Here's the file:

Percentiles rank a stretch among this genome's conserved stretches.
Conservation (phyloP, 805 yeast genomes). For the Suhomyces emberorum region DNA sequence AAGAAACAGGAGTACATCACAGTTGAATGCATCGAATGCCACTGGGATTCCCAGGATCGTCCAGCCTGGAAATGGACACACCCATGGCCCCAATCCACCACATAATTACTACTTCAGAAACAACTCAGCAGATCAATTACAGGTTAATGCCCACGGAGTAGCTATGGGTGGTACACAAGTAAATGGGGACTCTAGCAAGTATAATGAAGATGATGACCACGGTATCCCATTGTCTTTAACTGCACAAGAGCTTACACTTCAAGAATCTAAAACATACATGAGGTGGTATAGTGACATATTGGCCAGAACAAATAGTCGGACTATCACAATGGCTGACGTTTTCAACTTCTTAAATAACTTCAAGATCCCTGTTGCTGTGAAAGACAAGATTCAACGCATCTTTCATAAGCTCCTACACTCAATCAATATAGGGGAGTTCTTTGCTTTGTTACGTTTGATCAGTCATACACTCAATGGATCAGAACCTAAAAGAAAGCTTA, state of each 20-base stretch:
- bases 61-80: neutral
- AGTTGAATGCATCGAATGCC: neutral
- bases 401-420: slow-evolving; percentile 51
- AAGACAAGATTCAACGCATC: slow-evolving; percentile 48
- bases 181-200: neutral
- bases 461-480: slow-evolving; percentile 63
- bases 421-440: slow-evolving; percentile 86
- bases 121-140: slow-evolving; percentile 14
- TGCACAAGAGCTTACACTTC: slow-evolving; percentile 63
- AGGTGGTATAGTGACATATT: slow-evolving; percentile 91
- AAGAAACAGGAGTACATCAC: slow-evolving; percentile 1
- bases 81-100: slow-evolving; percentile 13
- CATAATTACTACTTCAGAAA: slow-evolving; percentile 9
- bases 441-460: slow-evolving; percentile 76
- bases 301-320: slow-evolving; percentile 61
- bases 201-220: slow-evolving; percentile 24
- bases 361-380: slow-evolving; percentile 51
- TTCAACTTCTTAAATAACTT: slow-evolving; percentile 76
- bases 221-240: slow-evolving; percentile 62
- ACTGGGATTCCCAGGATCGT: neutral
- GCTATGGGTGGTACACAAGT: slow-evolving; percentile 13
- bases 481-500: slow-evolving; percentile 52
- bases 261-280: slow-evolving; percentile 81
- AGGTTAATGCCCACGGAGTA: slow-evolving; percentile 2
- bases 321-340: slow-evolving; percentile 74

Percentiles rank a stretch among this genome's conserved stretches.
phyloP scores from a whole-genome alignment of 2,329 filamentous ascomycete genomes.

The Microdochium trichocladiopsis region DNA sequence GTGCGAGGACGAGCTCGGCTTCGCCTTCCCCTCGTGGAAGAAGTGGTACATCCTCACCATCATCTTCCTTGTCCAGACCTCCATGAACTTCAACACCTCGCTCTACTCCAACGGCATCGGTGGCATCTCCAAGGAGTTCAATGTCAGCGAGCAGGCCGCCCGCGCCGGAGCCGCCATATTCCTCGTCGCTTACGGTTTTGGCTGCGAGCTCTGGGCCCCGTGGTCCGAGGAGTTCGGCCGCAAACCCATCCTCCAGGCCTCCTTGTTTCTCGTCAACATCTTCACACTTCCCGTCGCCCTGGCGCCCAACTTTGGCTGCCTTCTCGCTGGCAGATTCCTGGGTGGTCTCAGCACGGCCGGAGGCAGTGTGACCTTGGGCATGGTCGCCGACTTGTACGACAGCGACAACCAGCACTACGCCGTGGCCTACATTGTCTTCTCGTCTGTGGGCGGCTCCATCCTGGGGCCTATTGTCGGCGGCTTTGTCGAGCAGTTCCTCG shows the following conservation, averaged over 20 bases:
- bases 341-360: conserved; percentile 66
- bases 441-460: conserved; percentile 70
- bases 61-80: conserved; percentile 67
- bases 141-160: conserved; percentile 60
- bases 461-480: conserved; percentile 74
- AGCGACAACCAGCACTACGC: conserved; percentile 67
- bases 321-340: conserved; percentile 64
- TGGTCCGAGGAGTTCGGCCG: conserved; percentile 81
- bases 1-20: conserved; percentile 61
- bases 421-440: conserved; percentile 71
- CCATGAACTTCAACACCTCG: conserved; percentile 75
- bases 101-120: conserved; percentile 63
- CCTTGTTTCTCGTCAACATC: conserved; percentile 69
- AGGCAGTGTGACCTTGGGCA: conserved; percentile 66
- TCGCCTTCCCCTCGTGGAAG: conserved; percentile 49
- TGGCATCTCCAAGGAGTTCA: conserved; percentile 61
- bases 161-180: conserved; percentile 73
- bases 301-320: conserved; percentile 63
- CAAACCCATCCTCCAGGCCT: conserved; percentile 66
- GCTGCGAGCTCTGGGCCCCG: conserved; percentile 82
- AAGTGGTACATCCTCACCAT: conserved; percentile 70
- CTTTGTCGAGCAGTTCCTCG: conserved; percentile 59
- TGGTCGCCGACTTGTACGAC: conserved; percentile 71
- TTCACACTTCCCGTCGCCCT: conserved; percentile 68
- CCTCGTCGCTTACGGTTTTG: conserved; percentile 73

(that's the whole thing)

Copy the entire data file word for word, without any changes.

Percentiles rank a stretch among this genome's conserved stretches.
Conservation (phyloP, 805 yeast genomes). For the Suhomyces emberorum region DNA sequence AAGAAACAGGAGTACATCACAGTTGAATGCATCGAATGCCACTGGGATTCCCAGGATCGTCCAGCCTGGAAATGGACACACCCATGGCCCCAATCCACCACATAATTACTACTTCAGAAACAACTCAGCAGATCAATTACAGGTTAATGCCCACGGAGTAGCTATGGGTGGTACACAAGTAAATGGGGACTCTAGCAAGTATAATGAAGATGATGACCACGGTATCCCATTGTCTTTAACTGCACAAGAGCTTACACTTCAAGAATCTAAAACATACATGAGGTGGTATAGTGACATATTGGCCAGAACAAATAGTCGGACTATCACAATGGCTGACGTTTTCAACTTCTTAAATAACTTCAAGATCCCTGTTGCTGTGAAAGACAAGATTCAACGCATCTTTCATAAGCTCCTACACTCAATCAATATAGGGGAGTTCTTTGCTTTGTTACGTTTGATCAGTCATACACTCAATGGATCAGAACCTAAAAGAAAGCTTA, state of each 20-base stretch:
- bases 61-80: neutral
- AGTTGAATGCATCGAATGCC: neutral
- bases 401-420: slow-evolving; percentile 51
- AAGACAAGATTCAACGCATC: slow-evolving; percentile 48
- bases 181-200: neutral
- bases 461-480: slow-evolving; percentile 63
- bases 421-440: slow-evolving; percentile 86
- bases 121-140: slow-evolving; percentile 14
- TGCACAAGAGCTTACACTTC: slow-evolving; percentile 63
- AGGTGGTATAGTGACATATT: slow-evolving; percentile 91
- AAGAAACAGGAGTACATCAC: slow-evolving; percentile 1
- bases 81-100: slow-evolving; percentile 13
- CATAATTACTACTTCAGAAA: slow-evolving; percentile 9
- bases 441-460: slow-evolving; percentile 76
- bases 301-320: slow-evolving; percentile 61
- bases 201-220: slow-evolving; percentile 24
- bases 361-380: slow-evolving; percentile 51
- TTCAACTTCTTAAATAACTT: slow-evolving; percentile 76
- bases 221-240: slow-evolving; percentile 62
- ACTGGGATTCCCAGGATCGT: neutral
- GCTATGGGTGGTACACAAGT: slow-evolving; percentile 13
- bases 481-500: slow-evolving; percentile 52
- bases 261-280: slow-evolving; percentile 81
- AGGTTAATGCCCACGGAGTA: slow-evolving; percentile 2
- bases 321-340: slow-evolving; percentile 74

Percentiles rank a stretch among this genome's conserved stretches.
phyloP scores from a whole-genome alignment of 2,329 filamentous ascomycete genomes.

The Microdochium trichocladiopsis region DNA sequence GTGCGAGGACGAGCTCGGCTTCGCCTTCCCCTCGTGGAAGAAGTGGTACATCCTCACCATCATCTTCCTTGTCCAGACCTCCATGAACTTCAACACCTCGCTCTACTCCAACGGCATCGGTGGCATCTCCAAGGAGTTCAATGTCAGCGAGCAGGCCGCCCGCGCCGGAGCCGCCATATTCCTCGTCGCTTACGGTTTTGGCTGCGAGCTCTGGGCCCCGTGGTCCGAGGAGTTCGGCCGCAAACCCATCCTCCAGGCCTCCTTGTTTCTCGTCAACATCTTCACACTTCCCGTCGCCCTGGCGCCCAACTTTGGCTGCCTTCTCGCTGGCAGATTCCTGGGTGGTCTCAGCACGGCCGGAGGCAGTGTGACCTTGGGCATGGTCGCCGACTTGTACGACAGCGACAACCAGCACTACGCCGTGGCCTACATTGTCTTCTCGTCTGTGGGCGGCTCCATCCTGGGGCCTATTGTCGGCGGCTTTGTCGAGCAGTTCCTCG shows the following conservation, averaged over 20 bases:
- bases 341-360: conserved; percentile 66
- bases 441-460: conserved; percentile 70
- bases 61-80: conserved; percentile 67
- bases 141-160: conserved; percentile 60
- bases 461-480: conserved; percentile 74
- AGCGACAACCAGCACTACGC: conserved; percentile 67
- bases 321-340: conserved; percentile 64
- TGGTCCGAGGAGTTCGGCCG: conserved; percentile 81
- bases 1-20: conserved; percentile 61
- bases 421-440: conserved; percentile 71
- CCATGAACTTCAACACCTCG: conserved; percentile 75
- bases 101-120: conserved; percentile 63
- CCTTGTTTCTCGTCAACATC: conserved; percentile 69
- AGGCAGTGTGACCTTGGGCA: conserved; percentile 66
- TCGCCTTCCCCTCGTGGAAG: conserved; percentile 49
- TGGCATCTCCAAGGAGTTCA: conserved; percentile 61
- bases 161-180: conserved; percentile 73
- bases 301-320: conserved; percentile 63
- CAAACCCATCCTCCAGGCCT: conserved; percentile 66
- GCTGCGAGCTCTGGGCCCCG: conserved; percentile 82
- AAGTGGTACATCCTCACCAT: conserved; percentile 70
- CTTTGTCGAGCAGTTCCTCG: conserved; percentile 59
- TGGTCGCCGACTTGTACGAC: conserved; percentile 71
- TTCACACTTCCCGTCGCCCT: conserved; percentile 68
- CCTCGTCGCTTACGGTTTTG: conserved; percentile 73